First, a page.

Jesus begins to speak. It’s not at all what they expected. “Today this scripture has been fulfilled in your hearing”: he says. We’ve just heard Jesus declare his purpose, his mission statement as we would say today. This is what Jesus is all about, bringing good news to the poor who can hardly believe it. This is why Jesus was filled with the Holy Spirit, to bring sight to the blind, to release those who are held captive. In short Jesus came to make real God’s year of Jubilee when God’s justice will shape the kingdoms of this world into God’s own eternal Kingdom. Most of us are probably not as familiar with the great stories of scripture as Jesus’ contemporaries were. But I’ll just bet you remember some of the stories. Maybe it’s the one about that Samaritan who stopped to help the man left for dead in a ditch. Maybe it’s the one about the Roman soldier’s child restored to full health. Is it the one about the lepers healed and sent on their way? The thing is, all those stories about Jesus life and ministry show him, over and over again, living into the prophecy that he claimed for himself that day in the Synagogue at Nazareth. He healed the sick and the blind, he freed those held captive to pain and fear and the prejudice of others. He kept on doing it right up until the Temple hierarchy decided he was too much of a threat and arranged with Roman governors to have him killed. There’s more to the story though. You remember.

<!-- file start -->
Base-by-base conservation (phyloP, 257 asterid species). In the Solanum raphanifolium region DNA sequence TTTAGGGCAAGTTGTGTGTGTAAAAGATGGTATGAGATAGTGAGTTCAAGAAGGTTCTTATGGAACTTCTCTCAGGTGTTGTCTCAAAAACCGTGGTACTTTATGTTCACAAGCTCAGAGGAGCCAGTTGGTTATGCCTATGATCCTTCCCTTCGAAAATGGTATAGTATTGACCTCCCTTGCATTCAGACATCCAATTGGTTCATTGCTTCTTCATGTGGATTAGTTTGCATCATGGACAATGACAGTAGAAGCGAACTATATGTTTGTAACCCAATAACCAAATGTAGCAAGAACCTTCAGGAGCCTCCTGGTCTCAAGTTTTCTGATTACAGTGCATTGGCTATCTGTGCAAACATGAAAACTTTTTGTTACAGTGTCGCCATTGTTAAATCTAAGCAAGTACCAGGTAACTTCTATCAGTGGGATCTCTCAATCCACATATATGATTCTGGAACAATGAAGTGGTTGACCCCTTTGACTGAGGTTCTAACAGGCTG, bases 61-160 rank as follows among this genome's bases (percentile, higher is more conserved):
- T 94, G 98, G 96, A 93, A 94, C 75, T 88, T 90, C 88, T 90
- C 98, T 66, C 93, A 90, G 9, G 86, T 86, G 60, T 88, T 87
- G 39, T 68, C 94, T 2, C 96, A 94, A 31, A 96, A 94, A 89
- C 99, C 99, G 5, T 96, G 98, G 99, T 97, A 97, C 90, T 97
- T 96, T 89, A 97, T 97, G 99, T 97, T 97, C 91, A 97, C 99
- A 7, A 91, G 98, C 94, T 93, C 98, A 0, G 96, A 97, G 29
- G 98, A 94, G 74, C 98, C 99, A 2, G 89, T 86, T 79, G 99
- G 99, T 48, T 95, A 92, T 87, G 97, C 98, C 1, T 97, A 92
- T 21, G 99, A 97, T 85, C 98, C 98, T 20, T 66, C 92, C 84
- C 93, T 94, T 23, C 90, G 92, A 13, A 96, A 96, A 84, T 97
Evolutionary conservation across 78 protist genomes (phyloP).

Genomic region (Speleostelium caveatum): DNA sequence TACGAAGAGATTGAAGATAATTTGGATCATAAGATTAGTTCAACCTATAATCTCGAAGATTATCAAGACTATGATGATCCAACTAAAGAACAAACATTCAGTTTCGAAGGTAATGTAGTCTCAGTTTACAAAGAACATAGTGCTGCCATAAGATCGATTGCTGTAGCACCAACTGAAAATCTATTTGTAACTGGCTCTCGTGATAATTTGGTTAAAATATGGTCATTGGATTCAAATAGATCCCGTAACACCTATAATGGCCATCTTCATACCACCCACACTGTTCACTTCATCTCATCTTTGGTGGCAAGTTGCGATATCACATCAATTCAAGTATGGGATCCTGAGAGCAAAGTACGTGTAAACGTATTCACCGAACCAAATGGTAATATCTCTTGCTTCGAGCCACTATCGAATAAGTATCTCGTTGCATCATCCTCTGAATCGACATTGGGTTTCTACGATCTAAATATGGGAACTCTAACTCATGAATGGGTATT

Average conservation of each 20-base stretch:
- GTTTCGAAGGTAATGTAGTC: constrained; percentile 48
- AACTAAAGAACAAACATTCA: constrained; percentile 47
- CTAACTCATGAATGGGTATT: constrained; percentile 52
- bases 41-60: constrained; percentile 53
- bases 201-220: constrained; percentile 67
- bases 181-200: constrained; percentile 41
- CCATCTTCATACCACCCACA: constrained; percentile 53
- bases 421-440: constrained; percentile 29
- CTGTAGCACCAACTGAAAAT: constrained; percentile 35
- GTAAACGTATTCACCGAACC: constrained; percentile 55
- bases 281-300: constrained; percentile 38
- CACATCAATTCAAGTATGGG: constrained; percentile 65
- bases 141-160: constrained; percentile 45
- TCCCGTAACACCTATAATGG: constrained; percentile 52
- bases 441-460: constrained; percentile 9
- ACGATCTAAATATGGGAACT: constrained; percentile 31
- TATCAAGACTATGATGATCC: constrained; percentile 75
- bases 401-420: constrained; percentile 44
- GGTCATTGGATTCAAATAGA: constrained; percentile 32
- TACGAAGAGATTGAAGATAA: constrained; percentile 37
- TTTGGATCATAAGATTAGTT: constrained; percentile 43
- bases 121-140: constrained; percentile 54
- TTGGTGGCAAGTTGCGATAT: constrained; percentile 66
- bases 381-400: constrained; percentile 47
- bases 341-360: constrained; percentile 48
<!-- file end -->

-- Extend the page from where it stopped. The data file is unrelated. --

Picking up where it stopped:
Death did not stop him. Resurrection happened. Then Jesus passed that gift of the Holy Spirit on to his followers. First it was his closest friends, you know Peter, James, John and the others. They set out to carry his work forward and more and more people began to follow in Jesus’ way.